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But, we are beginning, as a nation, to do something about our addictions:
Between 14 and 16 million Americans attend one of 500,000 different self-help groups that meet weekly around the country. The number of groups is expected to double in the years to come. It is estimated that over 60 million Americans will be in self-help groups.
Self-help groups exist for a mind-boggling array of issues; compulsive shopping, obesity (National Association to Aid Fat Americans), grief and loss, gambling (Gamblers Anonymous), adult children of alcoholics, parents of teens in trouble (Tough love), co-survivors of incest, cocaine addicts, chronic pain. There are even esoteric groups for women whose daughters won’t talk to them, and for people addicted to caffeinated soft drinks.
Many self-help groups are loosely structured: people meet together to share their stories. There is no leader, no agenda, and no therapist. Yet these groups help people greatly, as the enthusiastic testimony of members indicate. Just being with others who understand what you are going through is help enough.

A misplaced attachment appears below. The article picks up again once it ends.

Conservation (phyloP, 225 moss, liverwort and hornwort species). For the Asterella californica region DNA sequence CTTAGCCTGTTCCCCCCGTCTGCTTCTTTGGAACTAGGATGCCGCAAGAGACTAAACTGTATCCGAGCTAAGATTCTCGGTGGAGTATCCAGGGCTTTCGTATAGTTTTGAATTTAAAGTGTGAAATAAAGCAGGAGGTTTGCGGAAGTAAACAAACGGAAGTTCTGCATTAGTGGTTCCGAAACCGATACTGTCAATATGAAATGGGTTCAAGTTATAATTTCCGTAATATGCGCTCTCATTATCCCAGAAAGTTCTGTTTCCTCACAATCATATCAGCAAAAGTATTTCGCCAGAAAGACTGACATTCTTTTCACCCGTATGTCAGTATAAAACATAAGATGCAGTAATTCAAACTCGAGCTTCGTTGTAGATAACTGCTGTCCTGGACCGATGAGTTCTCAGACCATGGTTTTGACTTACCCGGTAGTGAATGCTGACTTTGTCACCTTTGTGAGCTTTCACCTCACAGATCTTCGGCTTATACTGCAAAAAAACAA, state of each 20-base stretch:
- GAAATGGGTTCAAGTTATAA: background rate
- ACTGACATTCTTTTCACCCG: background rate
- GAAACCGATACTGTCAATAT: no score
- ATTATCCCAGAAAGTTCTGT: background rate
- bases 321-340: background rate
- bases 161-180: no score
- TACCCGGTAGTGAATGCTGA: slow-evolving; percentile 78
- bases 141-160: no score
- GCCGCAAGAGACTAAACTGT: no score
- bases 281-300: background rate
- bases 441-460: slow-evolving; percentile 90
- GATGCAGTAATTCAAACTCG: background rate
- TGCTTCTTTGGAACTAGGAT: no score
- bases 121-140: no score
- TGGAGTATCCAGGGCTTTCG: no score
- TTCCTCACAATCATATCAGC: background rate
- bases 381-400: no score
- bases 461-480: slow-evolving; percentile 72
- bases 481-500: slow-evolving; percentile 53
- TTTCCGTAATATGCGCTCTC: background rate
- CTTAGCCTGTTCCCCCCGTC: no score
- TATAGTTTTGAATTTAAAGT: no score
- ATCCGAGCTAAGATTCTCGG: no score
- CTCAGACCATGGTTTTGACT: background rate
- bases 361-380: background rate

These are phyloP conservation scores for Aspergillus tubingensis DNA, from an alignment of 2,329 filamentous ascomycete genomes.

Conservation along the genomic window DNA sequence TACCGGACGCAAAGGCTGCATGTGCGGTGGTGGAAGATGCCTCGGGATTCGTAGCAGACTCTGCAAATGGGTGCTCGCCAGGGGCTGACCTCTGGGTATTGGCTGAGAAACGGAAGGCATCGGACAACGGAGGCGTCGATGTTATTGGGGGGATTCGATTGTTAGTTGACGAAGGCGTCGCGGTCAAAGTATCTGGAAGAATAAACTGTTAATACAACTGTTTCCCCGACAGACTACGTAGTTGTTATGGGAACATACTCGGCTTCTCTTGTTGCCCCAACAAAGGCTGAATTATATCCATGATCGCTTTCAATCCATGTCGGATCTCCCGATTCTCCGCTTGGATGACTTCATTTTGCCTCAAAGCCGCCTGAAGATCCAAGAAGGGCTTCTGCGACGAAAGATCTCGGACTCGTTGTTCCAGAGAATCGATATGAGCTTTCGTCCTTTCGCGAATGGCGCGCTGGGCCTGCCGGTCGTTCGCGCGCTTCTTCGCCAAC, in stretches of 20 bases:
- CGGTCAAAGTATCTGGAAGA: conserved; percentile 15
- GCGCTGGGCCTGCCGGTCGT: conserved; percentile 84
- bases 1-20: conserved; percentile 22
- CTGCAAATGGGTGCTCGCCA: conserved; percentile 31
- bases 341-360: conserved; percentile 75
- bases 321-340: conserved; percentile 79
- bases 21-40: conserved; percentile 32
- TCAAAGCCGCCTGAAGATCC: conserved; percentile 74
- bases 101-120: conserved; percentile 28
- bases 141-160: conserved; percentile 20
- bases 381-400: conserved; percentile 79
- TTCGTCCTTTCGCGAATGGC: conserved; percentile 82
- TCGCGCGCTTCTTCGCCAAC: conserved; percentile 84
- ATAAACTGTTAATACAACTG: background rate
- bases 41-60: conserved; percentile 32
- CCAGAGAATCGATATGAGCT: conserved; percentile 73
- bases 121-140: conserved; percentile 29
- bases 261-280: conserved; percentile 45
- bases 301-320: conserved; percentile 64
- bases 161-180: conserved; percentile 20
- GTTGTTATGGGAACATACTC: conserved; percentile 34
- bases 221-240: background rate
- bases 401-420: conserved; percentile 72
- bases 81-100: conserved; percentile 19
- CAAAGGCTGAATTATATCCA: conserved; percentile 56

The most common meeting place for these groups is in churches. However, they generally do not meet on Sundays, nor are they run by the church. In fact, they often avoid any connection with a particular church, because they want to be open to people of all religions. Therefore, the majority of these groups are secular in orientation.
A number of these groups are based on the Twelve Step program. These are the “anonymous” groups, such as Alcoholics Anonymous and Overeaters Anonymous. These are the most structured of the self-help groups, in that they have a format for the meetings and are often linked to a national organization.
- Purpose (georgehach.wordpress.com)